Except for a hike to one ruin, visitors can only tour the canyon with a Navajo guide. You can, however, view it from the rim. The rim drive has many view points that give great canyon views.
Nature favored us with some beautiful skies when we arrived so I feel justified in linking this post to SkyWatch.
From the rim you can look across the canyon and see many ruins left by the Anasazi now referred to by the politically correct term of Ancestral Pueblo peoples. Whatever you choose to call them it is amazing that they could live on those cliffs. Some Navajo will say that when these ancient people lived here the canyon floor was higher and it wasn't such an achievement.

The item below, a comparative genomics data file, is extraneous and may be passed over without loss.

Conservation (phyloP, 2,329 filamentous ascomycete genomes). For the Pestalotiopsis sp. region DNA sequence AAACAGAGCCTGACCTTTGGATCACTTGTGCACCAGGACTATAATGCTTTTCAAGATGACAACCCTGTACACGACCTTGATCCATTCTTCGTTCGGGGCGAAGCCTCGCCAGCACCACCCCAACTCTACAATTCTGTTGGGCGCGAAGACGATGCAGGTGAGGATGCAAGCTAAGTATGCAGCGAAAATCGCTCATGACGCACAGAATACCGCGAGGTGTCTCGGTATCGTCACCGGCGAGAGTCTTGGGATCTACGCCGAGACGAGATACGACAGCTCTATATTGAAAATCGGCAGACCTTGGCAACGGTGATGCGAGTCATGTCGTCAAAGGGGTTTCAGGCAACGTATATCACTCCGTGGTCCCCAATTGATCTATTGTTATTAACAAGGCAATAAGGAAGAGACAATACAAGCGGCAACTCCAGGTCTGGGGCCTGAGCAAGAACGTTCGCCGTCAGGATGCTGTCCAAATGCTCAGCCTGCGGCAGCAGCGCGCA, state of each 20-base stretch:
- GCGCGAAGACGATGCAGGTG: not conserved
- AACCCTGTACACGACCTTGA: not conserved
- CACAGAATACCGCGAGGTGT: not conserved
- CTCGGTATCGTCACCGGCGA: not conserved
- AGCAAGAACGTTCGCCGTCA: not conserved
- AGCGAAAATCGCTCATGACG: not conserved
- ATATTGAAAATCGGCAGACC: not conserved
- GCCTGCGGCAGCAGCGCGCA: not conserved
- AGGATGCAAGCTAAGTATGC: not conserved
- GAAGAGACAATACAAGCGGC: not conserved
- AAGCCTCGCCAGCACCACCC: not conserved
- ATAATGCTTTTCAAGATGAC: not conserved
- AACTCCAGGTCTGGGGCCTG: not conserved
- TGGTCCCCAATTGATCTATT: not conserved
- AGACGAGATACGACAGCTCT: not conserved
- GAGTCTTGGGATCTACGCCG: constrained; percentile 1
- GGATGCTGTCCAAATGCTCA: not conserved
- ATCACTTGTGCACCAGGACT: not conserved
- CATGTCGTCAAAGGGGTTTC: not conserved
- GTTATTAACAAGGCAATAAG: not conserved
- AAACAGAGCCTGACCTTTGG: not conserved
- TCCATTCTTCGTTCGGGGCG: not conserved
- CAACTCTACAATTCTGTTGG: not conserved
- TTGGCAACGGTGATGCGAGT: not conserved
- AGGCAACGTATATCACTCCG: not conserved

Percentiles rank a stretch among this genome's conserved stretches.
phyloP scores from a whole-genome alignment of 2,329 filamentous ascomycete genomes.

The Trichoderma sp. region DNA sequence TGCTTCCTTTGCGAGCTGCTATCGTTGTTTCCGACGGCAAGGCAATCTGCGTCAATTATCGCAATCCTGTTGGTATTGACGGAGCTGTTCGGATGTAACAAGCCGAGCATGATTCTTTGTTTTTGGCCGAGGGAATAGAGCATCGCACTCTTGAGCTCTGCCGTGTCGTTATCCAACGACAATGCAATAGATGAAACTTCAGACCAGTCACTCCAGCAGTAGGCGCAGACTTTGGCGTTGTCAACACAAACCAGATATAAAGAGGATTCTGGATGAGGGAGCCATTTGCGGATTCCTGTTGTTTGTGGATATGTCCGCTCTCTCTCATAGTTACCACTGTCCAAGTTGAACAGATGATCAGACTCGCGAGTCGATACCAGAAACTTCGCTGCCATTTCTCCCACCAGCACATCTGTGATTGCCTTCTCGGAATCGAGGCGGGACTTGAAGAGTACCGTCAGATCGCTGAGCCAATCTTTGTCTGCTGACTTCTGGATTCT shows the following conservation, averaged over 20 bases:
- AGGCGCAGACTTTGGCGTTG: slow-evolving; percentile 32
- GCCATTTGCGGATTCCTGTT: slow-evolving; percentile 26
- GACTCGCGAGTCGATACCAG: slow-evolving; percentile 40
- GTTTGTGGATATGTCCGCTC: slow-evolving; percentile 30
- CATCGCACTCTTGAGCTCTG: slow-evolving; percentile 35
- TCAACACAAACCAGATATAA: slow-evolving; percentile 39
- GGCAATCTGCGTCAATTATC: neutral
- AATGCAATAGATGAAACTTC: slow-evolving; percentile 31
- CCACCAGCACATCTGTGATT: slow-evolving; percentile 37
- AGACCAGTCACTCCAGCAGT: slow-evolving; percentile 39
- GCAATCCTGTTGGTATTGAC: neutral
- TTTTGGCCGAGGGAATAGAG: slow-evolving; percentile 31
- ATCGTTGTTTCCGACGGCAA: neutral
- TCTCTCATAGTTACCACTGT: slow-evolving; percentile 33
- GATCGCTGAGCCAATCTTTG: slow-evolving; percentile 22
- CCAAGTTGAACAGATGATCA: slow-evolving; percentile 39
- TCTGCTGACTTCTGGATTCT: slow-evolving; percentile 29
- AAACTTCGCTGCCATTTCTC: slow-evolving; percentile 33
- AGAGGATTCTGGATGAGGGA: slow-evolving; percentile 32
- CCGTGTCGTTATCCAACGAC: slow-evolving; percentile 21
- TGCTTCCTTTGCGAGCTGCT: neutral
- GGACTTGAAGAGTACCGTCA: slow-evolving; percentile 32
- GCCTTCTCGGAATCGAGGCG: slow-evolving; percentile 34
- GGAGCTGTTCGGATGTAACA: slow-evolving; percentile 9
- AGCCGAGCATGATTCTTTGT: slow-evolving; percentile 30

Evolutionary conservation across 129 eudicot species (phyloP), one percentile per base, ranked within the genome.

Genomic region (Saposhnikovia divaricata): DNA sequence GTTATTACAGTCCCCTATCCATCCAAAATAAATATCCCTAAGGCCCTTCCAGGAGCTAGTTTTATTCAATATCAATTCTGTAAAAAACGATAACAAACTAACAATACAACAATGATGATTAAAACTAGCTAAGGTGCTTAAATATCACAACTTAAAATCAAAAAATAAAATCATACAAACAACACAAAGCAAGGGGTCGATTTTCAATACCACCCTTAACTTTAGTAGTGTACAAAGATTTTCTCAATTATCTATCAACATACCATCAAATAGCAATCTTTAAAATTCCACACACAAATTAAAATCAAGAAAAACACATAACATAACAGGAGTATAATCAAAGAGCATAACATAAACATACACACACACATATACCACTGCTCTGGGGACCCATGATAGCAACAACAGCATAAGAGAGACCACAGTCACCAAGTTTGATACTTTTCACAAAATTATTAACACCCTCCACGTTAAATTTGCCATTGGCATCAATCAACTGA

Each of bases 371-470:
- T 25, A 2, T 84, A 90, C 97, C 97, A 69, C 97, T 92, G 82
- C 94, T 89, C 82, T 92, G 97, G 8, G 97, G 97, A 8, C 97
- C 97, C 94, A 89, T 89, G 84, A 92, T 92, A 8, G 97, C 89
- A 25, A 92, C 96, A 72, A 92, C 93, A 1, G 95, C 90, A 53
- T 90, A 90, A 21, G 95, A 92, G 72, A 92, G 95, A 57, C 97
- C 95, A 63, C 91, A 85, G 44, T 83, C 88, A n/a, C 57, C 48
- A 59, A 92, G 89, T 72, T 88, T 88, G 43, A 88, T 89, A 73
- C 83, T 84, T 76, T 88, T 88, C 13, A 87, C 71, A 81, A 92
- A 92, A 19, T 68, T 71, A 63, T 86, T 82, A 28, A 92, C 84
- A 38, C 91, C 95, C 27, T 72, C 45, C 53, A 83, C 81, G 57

Theses tall spires are called "Spider Rock". In the Navajo belief system it is believed that Spider Woman made her home here. Spider Woman was said to have taught the Navajo how to weave.
One version of the myth can be found here.
The following day we hired a Navajo guide and went into the canyon itself. The river meanders back and forth across the canyon and so does the road, such as it is. Our guide knew just where to cross in her 4x4, often driving in the river for long stretches.
Down in the canyon we got a much better look at the ruins.
We also saw a great many petroglyphs. Our guide was very informative and tried to answer our questions. There was, however, a decidedly ethnocentric slant to her commentary. She wasn't an anthropologist.
Canyon De Chelly is a hybrid park, a National Monument but on Navajo land. The park service has rights to the site which will soon expire and there is talk of turning it over to the Navajo Nation. Our guide wasn't sure it would get the protection it deserved if that were to happen.
See more wonderful views of the sky at SkyWatch, Friday; hosted for us by Klaus, Sandy, Wren and Sylvia.